November 25, 2017
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Maine high court asked to weigh in on constitutionality of ranked-choice voting

By Michael Shepherd, BDN Staff
Updated:
Troy R. Bennett | BDN
Troy R. Bennett | BDN
Sen. Mike Thibodeau, R-Winterport

AUGUSTA, Maine — The Maine Senate asked the state’s high court on Thursday to issue an opinion on the constitutionality of ranked-choice voting in the first of likely many floor fights on implementing ballot questions approved by voters in 2016.

Maine narrowly approved the new voting system for gubernatorial, congressional and legislative elections in November to take effect in the 2018 election after Attorney General Janet Mills flagged two issues that she said required constitutional fixes. That has since left the law in limbo.

In a 24-10 vote, the Senate invoked a constitutional provision allowing the governor or either legislative chamber to declare a “solemn occasion” and ask the Maine Supreme Judicial Court to issue an informational opinion on legal questions.

The request came from Senate President Mike Thibodeau, R-Winterport, who said on the Senate floor that he aimed to avoid a crisis in which an election decided under the new system could face a court challenge placing Maine under uncertain leadership.

“I have to uphold the Constitution,” he said. “I think we’re in violation of it with the statute that’s on the books.”

Whether the court will weigh in is unclear. The group that pushed the $2 million campaign for ranked-choice voting and Democratic senators cited state court precedent from the 1970s holding that a solemn occasion doesn’t exist on matters of an effective law.

Sen. Shenna Bellows, D-Manchester, made that argument, saying the Legislature could immediately move to amend the Constitution and implement the law, which she noted has a presumption of constitutionality until challenged in court.

“I believe we should honor the will of the people and avoid any delay,” she said.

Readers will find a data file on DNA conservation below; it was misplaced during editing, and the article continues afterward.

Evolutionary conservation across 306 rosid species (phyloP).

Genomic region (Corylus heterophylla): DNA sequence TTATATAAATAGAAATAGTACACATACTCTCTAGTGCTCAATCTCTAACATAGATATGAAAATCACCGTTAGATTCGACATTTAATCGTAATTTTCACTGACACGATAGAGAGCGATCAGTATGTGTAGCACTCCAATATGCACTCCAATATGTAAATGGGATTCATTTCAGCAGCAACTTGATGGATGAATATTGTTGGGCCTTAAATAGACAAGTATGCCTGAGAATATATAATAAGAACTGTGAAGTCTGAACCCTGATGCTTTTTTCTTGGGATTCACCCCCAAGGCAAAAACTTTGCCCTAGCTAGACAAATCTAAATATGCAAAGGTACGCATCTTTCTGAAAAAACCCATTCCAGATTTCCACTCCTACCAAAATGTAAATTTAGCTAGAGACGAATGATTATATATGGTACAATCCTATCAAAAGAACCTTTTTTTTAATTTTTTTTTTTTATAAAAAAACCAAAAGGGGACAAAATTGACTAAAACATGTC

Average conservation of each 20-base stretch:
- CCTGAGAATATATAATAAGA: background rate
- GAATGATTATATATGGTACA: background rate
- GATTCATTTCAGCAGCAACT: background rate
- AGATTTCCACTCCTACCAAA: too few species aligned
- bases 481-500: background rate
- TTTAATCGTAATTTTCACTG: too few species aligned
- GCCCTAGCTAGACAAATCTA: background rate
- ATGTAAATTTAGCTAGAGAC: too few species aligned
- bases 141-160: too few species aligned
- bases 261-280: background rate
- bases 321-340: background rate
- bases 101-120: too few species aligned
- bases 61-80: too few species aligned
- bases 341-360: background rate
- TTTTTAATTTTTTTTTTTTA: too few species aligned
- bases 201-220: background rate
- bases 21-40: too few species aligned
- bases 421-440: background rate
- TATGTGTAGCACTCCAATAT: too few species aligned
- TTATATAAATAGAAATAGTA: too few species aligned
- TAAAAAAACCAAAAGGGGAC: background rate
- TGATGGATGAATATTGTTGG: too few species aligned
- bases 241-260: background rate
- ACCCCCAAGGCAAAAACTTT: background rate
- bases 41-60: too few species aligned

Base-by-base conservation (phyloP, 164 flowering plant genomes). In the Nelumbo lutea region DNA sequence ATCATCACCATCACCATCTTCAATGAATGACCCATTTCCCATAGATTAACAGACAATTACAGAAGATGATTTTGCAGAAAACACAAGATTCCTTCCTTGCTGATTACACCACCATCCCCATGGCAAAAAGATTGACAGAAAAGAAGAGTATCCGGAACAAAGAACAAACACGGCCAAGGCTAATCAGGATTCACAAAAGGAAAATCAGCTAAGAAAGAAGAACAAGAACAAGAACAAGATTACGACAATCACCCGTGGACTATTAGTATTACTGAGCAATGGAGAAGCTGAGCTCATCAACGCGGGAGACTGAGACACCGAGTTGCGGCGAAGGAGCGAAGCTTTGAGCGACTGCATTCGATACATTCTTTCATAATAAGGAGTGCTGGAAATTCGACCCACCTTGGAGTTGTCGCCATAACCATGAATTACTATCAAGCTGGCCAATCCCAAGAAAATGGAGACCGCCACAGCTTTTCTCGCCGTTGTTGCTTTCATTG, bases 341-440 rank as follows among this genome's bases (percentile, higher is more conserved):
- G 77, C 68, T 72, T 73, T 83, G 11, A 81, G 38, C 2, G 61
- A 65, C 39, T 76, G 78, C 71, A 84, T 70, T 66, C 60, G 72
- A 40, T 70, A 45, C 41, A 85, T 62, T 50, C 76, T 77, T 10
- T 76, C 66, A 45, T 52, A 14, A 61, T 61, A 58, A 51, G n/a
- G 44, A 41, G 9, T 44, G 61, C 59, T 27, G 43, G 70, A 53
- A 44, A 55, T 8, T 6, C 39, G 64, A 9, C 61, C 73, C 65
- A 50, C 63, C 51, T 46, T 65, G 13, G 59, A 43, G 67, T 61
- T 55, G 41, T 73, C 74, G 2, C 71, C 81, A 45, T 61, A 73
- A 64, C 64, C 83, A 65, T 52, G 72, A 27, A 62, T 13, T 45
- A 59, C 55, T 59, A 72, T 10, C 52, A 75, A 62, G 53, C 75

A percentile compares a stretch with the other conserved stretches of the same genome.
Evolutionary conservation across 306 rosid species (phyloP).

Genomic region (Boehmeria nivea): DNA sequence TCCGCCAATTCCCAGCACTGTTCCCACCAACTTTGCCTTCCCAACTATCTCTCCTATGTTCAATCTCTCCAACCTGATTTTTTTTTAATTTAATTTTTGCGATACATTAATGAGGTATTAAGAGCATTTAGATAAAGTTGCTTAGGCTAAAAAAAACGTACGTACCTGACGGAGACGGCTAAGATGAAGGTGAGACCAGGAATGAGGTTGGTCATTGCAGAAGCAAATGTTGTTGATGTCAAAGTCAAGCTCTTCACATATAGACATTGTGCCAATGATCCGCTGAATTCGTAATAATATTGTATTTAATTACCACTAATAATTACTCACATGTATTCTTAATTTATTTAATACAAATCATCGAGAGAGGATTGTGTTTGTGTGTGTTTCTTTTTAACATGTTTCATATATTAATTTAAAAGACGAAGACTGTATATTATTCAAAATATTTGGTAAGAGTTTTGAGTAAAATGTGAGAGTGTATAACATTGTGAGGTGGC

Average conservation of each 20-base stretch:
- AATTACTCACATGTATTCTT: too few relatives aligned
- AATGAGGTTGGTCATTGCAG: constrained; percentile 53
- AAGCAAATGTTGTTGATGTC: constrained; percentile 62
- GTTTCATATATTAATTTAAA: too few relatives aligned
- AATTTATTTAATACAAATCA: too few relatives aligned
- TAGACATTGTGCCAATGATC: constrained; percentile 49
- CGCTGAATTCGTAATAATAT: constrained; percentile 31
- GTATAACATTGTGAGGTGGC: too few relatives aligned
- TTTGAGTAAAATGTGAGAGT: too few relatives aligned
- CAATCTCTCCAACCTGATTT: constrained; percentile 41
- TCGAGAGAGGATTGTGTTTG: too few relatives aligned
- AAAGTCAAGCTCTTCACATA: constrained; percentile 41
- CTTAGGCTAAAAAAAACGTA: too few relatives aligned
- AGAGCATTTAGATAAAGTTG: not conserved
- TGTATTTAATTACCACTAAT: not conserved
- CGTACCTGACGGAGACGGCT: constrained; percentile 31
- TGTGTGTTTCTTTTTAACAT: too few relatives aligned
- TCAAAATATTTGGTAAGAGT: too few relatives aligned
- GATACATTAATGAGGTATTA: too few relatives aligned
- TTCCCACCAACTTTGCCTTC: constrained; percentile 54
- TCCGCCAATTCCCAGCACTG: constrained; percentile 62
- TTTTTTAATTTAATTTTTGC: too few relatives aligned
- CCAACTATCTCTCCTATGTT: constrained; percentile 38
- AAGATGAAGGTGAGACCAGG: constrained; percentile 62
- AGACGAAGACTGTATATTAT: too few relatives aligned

The system would apply in races with three or more candidates in which a winner is declared if a majority of voters pick a candidate as their first choice. If not, the candidate with the lowest share of first-place votes is eliminated and second-place votes for that candidate are reallocated, a process repeated until a majority winner emerges.

But now, the Maine Constitution provides that election winners can be have a plurality of votes and also says that ballots must be received, sorted and counted by cities and towns.

The ranked-choice voting campaign was a concerted effort to end the plurality elections that have decided nine out of the last 11 gubernatorial races, including Gov. Paul LePage’s wins in 2010 and 2014. It would also require the Maine secretary of state’s office to tally votes.

Solemn occasion requests have been considered by the high court at least 84 times in Maine’s history, according to research by the Maine Law and Legislative Reference Library.

The most recent case was in 2015, when LePage requested a review of 65 disputed vetoes and lost later in court. Court system spokeswoman Mary Ann Lynch said the court will set a briefing schedule after getting the request. The LePage case took less than three weeks to decide.


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